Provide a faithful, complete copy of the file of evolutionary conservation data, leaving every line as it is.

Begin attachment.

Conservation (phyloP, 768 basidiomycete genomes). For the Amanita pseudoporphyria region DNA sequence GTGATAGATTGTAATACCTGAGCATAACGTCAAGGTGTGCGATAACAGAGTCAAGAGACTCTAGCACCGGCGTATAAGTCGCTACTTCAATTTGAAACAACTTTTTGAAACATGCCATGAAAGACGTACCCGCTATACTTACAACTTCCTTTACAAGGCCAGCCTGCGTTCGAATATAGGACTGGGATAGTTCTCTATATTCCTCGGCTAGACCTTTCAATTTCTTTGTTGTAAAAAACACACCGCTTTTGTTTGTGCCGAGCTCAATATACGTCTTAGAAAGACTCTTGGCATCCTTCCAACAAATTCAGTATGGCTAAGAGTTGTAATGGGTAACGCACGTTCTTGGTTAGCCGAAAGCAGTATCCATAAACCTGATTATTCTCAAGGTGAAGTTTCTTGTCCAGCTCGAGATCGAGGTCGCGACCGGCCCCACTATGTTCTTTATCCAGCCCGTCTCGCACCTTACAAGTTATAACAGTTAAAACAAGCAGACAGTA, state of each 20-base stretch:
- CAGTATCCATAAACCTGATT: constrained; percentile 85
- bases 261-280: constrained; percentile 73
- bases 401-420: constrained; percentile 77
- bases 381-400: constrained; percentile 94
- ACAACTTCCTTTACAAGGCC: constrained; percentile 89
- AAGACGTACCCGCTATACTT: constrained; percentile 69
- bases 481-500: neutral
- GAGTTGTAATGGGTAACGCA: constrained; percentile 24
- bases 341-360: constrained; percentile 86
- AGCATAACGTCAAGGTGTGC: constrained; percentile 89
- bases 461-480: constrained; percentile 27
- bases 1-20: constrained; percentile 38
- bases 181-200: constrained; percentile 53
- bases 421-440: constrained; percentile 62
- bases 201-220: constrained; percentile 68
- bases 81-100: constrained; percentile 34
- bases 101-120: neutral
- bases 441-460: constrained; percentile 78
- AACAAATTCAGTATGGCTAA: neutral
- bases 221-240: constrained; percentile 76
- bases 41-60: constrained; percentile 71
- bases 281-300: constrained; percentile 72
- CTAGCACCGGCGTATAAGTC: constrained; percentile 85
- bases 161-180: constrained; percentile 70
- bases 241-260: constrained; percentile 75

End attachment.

Conservation (phyloP, 768 basidiomycete genomes). For the Amanita pseudoporphyria region DNA sequence GTGATAGATTGTAATACCTGAGCATAACGTCAAGGTGTGCGATAACAGAGTCAAGAGACTCTAGCACCGGCGTATAAGTCGCTACTTCAATTTGAAACAACTTTTTGAAACATGCCATGAAAGACGTACCCGCTATACTTACAACTTCCTTTACAAGGCCAGCCTGCGTTCGAATATAGGACTGGGATAGTTCTCTATATTCCTCGGCTAGACCTTTCAATTTCTTTGTTGTAAAAAACACACCGCTTTTGTTTGTGCCGAGCTCAATATACGTCTTAGAAAGACTCTTGGCATCCTTCCAACAAATTCAGTATGGCTAAGAGTTGTAATGGGTAACGCACGTTCTTGGTTAGCCGAAAGCAGTATCCATAAACCTGATTATTCTCAAGGTGAAGTTTCTTGTCCAGCTCGAGATCGAGGTCGCGACCGGCCCCACTATGTTCTTTATCCAGCCCGTCTCGCACCTTACAAGTTATAACAGTTAAAACAAGCAGACAGTA, state of each 20-base stretch:
- CAGTATCCATAAACCTGATT: constrained; percentile 85
- bases 261-280: constrained; percentile 73
- bases 401-420: constrained; percentile 77
- bases 381-400: constrained; percentile 94
- ACAACTTCCTTTACAAGGCC: constrained; percentile 89
- AAGACGTACCCGCTATACTT: constrained; percentile 69
- bases 481-500: neutral
- GAGTTGTAATGGGTAACGCA: constrained; percentile 24
- bases 341-360: constrained; percentile 86
- AGCATAACGTCAAGGTGTGC: constrained; percentile 89
- bases 461-480: constrained; percentile 27
- bases 1-20: constrained; percentile 38
- bases 181-200: constrained; percentile 53
- bases 421-440: constrained; percentile 62
- bases 201-220: constrained; percentile 68
- bases 81-100: constrained; percentile 34
- bases 101-120: neutral
- bases 441-460: constrained; percentile 78
- AACAAATTCAGTATGGCTAA: neutral
- bases 221-240: constrained; percentile 76
- bases 41-60: constrained; percentile 71
- bases 281-300: constrained; percentile 72
- CTAGCACCGGCGTATAAGTC: constrained; percentile 85
- bases 161-180: constrained; percentile 70
- bases 241-260: constrained; percentile 75